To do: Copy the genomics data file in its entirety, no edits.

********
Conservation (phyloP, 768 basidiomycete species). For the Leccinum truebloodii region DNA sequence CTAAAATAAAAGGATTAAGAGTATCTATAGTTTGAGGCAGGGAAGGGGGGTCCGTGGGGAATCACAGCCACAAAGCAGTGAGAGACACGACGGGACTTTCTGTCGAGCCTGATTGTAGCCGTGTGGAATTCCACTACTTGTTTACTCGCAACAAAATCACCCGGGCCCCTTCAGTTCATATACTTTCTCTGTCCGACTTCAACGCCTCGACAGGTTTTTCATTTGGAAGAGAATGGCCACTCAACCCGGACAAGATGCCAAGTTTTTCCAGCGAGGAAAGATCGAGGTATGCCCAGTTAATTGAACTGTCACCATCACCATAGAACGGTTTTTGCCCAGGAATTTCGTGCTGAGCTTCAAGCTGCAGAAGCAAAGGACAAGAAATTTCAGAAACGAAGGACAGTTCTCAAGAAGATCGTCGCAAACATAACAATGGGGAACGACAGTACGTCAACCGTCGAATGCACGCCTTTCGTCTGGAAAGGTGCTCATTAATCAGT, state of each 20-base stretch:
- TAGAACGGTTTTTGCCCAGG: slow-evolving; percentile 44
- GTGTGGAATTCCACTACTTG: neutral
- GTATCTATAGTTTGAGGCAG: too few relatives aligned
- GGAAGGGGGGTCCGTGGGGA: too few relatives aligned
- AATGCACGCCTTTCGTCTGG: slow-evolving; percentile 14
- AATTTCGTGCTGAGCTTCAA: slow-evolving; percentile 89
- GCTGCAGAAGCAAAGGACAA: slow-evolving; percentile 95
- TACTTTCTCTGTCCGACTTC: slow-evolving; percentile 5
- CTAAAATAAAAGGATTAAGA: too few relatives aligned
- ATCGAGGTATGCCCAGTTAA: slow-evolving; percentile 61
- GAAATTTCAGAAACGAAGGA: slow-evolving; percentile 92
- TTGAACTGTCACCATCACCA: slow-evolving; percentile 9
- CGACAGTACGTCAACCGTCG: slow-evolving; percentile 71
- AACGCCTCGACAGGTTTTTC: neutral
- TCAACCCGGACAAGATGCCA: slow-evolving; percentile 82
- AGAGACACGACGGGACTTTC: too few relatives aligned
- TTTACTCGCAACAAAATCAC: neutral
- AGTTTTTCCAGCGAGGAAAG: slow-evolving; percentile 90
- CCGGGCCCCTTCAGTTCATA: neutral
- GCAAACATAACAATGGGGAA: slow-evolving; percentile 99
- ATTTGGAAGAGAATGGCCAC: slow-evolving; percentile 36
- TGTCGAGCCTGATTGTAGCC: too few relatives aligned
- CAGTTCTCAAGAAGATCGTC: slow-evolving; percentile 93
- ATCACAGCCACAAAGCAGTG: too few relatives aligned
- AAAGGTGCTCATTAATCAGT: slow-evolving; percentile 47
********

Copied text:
Conservation (phyloP, 768 basidiomycete species). For the Leccinum truebloodii region DNA sequence CTAAAATAAAAGGATTAAGAGTATCTATAGTTTGAGGCAGGGAAGGGGGGTCCGTGGGGAATCACAGCCACAAAGCAGTGAGAGACACGACGGGACTTTCTGTCGAGCCTGATTGTAGCCGTGTGGAATTCCACTACTTGTTTACTCGCAACAAAATCACCCGGGCCCCTTCAGTTCATATACTTTCTCTGTCCGACTTCAACGCCTCGACAGGTTTTTCATTTGGAAGAGAATGGCCACTCAACCCGGACAAGATGCCAAGTTTTTCCAGCGAGGAAAGATCGAGGTATGCCCAGTTAATTGAACTGTCACCATCACCATAGAACGGTTTTTGCCCAGGAATTTCGTGCTGAGCTTCAAGCTGCAGAAGCAAAGGACAAGAAATTTCAGAAACGAAGGACAGTTCTCAAGAAGATCGTCGCAAACATAACAATGGGGAACGACAGTACGTCAACCGTCGAATGCACGCCTTTCGTCTGGAAAGGTGCTCATTAATCAGT, state of each 20-base stretch:
- TAGAACGGTTTTTGCCCAGG: slow-evolving; percentile 44
- GTGTGGAATTCCACTACTTG: neutral
- GTATCTATAGTTTGAGGCAG: too few relatives aligned
- GGAAGGGGGGTCCGTGGGGA: too few relatives aligned
- AATGCACGCCTTTCGTCTGG: slow-evolving; percentile 14
- AATTTCGTGCTGAGCTTCAA: slow-evolving; percentile 89
- GCTGCAGAAGCAAAGGACAA: slow-evolving; percentile 95
- TACTTTCTCTGTCCGACTTC: slow-evolving; percentile 5
- CTAAAATAAAAGGATTAAGA: too few relatives aligned
- ATCGAGGTATGCCCAGTTAA: slow-evolving; percentile 61
- GAAATTTCAGAAACGAAGGA: slow-evolving; percentile 92
- TTGAACTGTCACCATCACCA: slow-evolving; percentile 9
- CGACAGTACGTCAACCGTCG: slow-evolving; percentile 71
- AACGCCTCGACAGGTTTTTC: neutral
- TCAACCCGGACAAGATGCCA: slow-evolving; percentile 82
- AGAGACACGACGGGACTTTC: too few relatives aligned
- TTTACTCGCAACAAAATCAC: neutral
- AGTTTTTCCAGCGAGGAAAG: slow-evolving; percentile 90
- CCGGGCCCCTTCAGTTCATA: neutral
- GCAAACATAACAATGGGGAA: slow-evolving; percentile 99
- ATTTGGAAGAGAATGGCCAC: slow-evolving; percentile 36
- TGTCGAGCCTGATTGTAGCC: too few relatives aligned
- CAGTTCTCAAGAAGATCGTC: slow-evolving; percentile 93
- ATCACAGCCACAAAGCAGTG: too few relatives aligned
- AAAGGTGCTCATTAATCAGT: slow-evolving; percentile 47